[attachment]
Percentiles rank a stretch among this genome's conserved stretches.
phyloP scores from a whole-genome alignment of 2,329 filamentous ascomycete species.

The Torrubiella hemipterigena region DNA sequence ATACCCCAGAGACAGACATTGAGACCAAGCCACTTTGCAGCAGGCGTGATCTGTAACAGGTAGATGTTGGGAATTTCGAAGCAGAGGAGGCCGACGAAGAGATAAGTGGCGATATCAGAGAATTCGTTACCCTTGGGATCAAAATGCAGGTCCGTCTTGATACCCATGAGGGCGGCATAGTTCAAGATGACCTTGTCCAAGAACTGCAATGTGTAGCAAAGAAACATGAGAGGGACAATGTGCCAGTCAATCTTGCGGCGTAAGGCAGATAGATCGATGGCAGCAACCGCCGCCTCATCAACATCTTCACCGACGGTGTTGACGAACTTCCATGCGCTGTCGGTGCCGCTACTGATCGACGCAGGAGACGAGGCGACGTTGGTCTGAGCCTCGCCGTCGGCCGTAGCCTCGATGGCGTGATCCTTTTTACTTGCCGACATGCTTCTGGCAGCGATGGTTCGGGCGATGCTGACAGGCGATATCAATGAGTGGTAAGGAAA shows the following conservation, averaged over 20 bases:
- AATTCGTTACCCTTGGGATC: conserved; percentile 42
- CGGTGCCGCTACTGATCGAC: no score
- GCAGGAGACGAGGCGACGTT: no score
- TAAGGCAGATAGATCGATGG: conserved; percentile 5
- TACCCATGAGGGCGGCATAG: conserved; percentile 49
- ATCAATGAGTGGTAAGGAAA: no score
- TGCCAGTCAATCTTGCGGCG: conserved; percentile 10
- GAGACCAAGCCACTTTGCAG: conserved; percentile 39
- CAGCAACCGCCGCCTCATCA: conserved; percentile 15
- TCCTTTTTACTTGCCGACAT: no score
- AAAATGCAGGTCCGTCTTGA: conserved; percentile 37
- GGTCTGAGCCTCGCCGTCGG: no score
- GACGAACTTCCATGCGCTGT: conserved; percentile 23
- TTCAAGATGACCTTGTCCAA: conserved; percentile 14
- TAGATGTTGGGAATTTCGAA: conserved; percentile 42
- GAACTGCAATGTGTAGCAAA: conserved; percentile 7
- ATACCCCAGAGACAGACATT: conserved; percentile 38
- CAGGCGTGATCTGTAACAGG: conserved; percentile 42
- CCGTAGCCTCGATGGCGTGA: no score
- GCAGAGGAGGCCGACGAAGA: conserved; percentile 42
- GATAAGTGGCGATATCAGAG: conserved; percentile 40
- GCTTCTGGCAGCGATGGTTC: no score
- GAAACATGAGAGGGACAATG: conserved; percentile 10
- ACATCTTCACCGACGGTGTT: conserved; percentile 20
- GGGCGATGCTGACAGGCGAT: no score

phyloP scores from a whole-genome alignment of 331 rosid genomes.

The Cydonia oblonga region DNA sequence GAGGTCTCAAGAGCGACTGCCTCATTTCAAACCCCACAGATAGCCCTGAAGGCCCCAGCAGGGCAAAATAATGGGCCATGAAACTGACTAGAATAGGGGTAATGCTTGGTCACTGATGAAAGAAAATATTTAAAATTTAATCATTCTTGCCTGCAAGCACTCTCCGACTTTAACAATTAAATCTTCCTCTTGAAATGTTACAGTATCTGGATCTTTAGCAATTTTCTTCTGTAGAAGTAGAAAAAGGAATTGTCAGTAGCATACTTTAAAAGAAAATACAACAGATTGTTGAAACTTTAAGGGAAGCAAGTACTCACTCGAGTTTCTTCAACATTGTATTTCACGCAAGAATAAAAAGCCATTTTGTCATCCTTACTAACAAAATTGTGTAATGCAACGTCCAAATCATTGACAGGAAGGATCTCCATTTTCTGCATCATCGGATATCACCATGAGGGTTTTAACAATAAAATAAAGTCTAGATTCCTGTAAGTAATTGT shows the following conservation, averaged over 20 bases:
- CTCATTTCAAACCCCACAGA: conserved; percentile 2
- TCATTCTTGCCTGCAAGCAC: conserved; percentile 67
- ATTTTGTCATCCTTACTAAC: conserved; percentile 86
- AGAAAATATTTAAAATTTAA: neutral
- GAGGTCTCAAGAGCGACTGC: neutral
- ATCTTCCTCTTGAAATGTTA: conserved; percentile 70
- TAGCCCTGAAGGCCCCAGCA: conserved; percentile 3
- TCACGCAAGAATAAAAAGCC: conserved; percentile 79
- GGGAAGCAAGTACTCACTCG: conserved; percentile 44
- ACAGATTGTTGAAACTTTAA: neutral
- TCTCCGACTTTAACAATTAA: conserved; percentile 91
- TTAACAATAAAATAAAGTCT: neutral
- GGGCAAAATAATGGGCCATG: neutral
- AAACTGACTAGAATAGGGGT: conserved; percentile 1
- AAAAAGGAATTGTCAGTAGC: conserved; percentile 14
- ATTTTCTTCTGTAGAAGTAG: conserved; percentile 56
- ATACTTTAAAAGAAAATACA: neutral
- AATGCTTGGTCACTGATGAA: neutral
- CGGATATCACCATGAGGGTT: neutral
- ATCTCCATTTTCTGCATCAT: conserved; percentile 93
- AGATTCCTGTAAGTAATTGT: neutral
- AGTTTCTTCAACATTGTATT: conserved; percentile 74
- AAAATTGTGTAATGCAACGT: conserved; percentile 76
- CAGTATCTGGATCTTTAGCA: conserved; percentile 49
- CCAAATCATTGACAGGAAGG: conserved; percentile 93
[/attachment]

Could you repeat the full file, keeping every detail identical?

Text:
Percentiles rank a stretch among this genome's conserved stretches.
phyloP scores from a whole-genome alignment of 2,329 filamentous ascomycete species.

The Torrubiella hemipterigena region DNA sequence ATACCCCAGAGACAGACATTGAGACCAAGCCACTTTGCAGCAGGCGTGATCTGTAACAGGTAGATGTTGGGAATTTCGAAGCAGAGGAGGCCGACGAAGAGATAAGTGGCGATATCAGAGAATTCGTTACCCTTGGGATCAAAATGCAGGTCCGTCTTGATACCCATGAGGGCGGCATAGTTCAAGATGACCTTGTCCAAGAACTGCAATGTGTAGCAAAGAAACATGAGAGGGACAATGTGCCAGTCAATCTTGCGGCGTAAGGCAGATAGATCGATGGCAGCAACCGCCGCCTCATCAACATCTTCACCGACGGTGTTGACGAACTTCCATGCGCTGTCGGTGCCGCTACTGATCGACGCAGGAGACGAGGCGACGTTGGTCTGAGCCTCGCCGTCGGCCGTAGCCTCGATGGCGTGATCCTTTTTACTTGCCGACATGCTTCTGGCAGCGATGGTTCGGGCGATGCTGACAGGCGATATCAATGAGTGGTAAGGAAA shows the following conservation, averaged over 20 bases:
- AATTCGTTACCCTTGGGATC: conserved; percentile 42
- CGGTGCCGCTACTGATCGAC: no score
- GCAGGAGACGAGGCGACGTT: no score
- TAAGGCAGATAGATCGATGG: conserved; percentile 5
- TACCCATGAGGGCGGCATAG: conserved; percentile 49
- ATCAATGAGTGGTAAGGAAA: no score
- TGCCAGTCAATCTTGCGGCG: conserved; percentile 10
- GAGACCAAGCCACTTTGCAG: conserved; percentile 39
- CAGCAACCGCCGCCTCATCA: conserved; percentile 15
- TCCTTTTTACTTGCCGACAT: no score
- AAAATGCAGGTCCGTCTTGA: conserved; percentile 37
- GGTCTGAGCCTCGCCGTCGG: no score
- GACGAACTTCCATGCGCTGT: conserved; percentile 23
- TTCAAGATGACCTTGTCCAA: conserved; percentile 14
- TAGATGTTGGGAATTTCGAA: conserved; percentile 42
- GAACTGCAATGTGTAGCAAA: conserved; percentile 7
- ATACCCCAGAGACAGACATT: conserved; percentile 38
- CAGGCGTGATCTGTAACAGG: conserved; percentile 42
- CCGTAGCCTCGATGGCGTGA: no score
- GCAGAGGAGGCCGACGAAGA: conserved; percentile 42
- GATAAGTGGCGATATCAGAG: conserved; percentile 40
- GCTTCTGGCAGCGATGGTTC: no score
- GAAACATGAGAGGGACAATG: conserved; percentile 10
- ACATCTTCACCGACGGTGTT: conserved; percentile 20
- GGGCGATGCTGACAGGCGAT: no score

phyloP scores from a whole-genome alignment of 331 rosid genomes.

The Cydonia oblonga region DNA sequence GAGGTCTCAAGAGCGACTGCCTCATTTCAAACCCCACAGATAGCCCTGAAGGCCCCAGCAGGGCAAAATAATGGGCCATGAAACTGACTAGAATAGGGGTAATGCTTGGTCACTGATGAAAGAAAATATTTAAAATTTAATCATTCTTGCCTGCAAGCACTCTCCGACTTTAACAATTAAATCTTCCTCTTGAAATGTTACAGTATCTGGATCTTTAGCAATTTTCTTCTGTAGAAGTAGAAAAAGGAATTGTCAGTAGCATACTTTAAAAGAAAATACAACAGATTGTTGAAACTTTAAGGGAAGCAAGTACTCACTCGAGTTTCTTCAACATTGTATTTCACGCAAGAATAAAAAGCCATTTTGTCATCCTTACTAACAAAATTGTGTAATGCAACGTCCAAATCATTGACAGGAAGGATCTCCATTTTCTGCATCATCGGATATCACCATGAGGGTTTTAACAATAAAATAAAGTCTAGATTCCTGTAAGTAATTGT shows the following conservation, averaged over 20 bases:
- CTCATTTCAAACCCCACAGA: conserved; percentile 2
- TCATTCTTGCCTGCAAGCAC: conserved; percentile 67
- ATTTTGTCATCCTTACTAAC: conserved; percentile 86
- AGAAAATATTTAAAATTTAA: neutral
- GAGGTCTCAAGAGCGACTGC: neutral
- ATCTTCCTCTTGAAATGTTA: conserved; percentile 70
- TAGCCCTGAAGGCCCCAGCA: conserved; percentile 3
- TCACGCAAGAATAAAAAGCC: conserved; percentile 79
- GGGAAGCAAGTACTCACTCG: conserved; percentile 44
- ACAGATTGTTGAAACTTTAA: neutral
- TCTCCGACTTTAACAATTAA: conserved; percentile 91
- TTAACAATAAAATAAAGTCT: neutral
- GGGCAAAATAATGGGCCATG: neutral
- AAACTGACTAGAATAGGGGT: conserved; percentile 1
- AAAAAGGAATTGTCAGTAGC: conserved; percentile 14
- ATTTTCTTCTGTAGAAGTAG: conserved; percentile 56
- ATACTTTAAAAGAAAATACA: neutral
- AATGCTTGGTCACTGATGAA: neutral
- CGGATATCACCATGAGGGTT: neutral
- ATCTCCATTTTCTGCATCAT: conserved; percentile 93
- AGATTCCTGTAAGTAATTGT: neutral
- AGTTTCTTCAACATTGTATT: conserved; percentile 74
- AAAATTGTGTAATGCAACGT: conserved; percentile 76
- CAGTATCTGGATCTTTAGCA: conserved; percentile 49
- CCAAATCATTGACAGGAAGG: conserved; percentile 93